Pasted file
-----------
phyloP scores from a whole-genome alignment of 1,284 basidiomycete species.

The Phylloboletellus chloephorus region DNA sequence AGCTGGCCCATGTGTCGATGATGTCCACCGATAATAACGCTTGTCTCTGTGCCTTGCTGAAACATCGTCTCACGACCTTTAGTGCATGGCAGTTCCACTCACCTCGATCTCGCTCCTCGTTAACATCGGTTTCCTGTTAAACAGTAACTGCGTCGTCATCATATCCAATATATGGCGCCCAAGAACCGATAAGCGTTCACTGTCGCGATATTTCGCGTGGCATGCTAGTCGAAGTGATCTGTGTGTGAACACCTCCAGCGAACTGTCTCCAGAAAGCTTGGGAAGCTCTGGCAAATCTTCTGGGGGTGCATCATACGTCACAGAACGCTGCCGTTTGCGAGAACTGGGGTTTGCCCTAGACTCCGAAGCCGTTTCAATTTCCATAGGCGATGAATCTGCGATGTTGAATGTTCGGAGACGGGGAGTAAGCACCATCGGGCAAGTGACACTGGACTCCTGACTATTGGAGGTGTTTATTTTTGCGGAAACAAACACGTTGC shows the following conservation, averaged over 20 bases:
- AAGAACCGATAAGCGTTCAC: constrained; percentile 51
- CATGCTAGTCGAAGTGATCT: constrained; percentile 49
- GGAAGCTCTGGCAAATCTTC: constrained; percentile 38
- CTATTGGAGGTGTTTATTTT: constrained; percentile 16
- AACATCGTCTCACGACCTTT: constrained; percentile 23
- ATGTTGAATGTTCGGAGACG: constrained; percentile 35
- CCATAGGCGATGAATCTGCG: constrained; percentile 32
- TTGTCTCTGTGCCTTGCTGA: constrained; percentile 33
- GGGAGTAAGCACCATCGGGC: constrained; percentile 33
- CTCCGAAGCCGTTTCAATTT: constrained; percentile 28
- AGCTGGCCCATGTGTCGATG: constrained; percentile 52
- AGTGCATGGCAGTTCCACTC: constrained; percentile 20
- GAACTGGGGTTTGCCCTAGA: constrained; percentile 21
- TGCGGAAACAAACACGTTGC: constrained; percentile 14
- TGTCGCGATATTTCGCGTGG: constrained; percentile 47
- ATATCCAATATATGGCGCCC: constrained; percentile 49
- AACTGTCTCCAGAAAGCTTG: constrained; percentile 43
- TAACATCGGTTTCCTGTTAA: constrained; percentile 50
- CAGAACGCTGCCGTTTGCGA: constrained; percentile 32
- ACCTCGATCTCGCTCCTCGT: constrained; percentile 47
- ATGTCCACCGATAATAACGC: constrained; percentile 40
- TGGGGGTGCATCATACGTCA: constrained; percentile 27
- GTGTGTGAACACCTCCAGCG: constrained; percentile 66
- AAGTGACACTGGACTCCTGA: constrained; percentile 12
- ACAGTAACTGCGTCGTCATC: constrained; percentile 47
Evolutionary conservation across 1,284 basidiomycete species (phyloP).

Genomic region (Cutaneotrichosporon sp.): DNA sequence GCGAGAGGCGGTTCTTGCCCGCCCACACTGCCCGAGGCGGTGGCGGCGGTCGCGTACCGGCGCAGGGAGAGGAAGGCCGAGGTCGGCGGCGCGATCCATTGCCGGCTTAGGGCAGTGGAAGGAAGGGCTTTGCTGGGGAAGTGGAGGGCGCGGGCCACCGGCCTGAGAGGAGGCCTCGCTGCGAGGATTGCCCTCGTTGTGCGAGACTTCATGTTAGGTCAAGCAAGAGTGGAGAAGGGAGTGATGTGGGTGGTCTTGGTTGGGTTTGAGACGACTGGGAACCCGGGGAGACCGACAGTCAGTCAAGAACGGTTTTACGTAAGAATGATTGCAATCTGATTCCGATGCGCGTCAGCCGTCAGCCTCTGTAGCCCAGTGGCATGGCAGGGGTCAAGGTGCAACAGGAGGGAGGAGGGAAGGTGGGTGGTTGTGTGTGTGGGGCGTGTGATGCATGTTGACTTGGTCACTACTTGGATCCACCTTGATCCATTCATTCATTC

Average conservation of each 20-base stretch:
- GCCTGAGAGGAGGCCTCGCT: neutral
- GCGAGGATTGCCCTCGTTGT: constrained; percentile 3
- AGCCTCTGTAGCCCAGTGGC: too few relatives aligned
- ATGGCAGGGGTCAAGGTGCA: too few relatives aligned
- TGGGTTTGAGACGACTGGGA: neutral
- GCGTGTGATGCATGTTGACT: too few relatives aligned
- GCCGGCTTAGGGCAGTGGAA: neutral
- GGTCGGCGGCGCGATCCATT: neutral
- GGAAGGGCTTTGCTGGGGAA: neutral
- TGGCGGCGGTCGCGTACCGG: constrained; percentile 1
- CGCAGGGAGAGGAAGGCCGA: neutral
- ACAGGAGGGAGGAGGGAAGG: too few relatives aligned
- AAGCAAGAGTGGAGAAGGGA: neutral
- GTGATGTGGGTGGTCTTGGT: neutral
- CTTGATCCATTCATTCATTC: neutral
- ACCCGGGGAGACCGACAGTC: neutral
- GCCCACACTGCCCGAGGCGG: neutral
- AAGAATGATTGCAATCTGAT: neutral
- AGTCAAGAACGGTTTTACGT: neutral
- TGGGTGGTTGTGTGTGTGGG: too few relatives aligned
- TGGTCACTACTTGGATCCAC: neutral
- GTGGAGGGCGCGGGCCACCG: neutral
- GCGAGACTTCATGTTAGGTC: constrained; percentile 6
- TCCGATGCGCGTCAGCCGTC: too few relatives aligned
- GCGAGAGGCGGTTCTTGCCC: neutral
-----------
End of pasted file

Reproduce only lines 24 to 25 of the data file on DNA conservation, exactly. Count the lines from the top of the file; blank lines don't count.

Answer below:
- TGGGGGTGCATCATACGTCA: constrained; percentile 27
- GTGTGTGAACACCTCCAGCG: constrained; percentile 66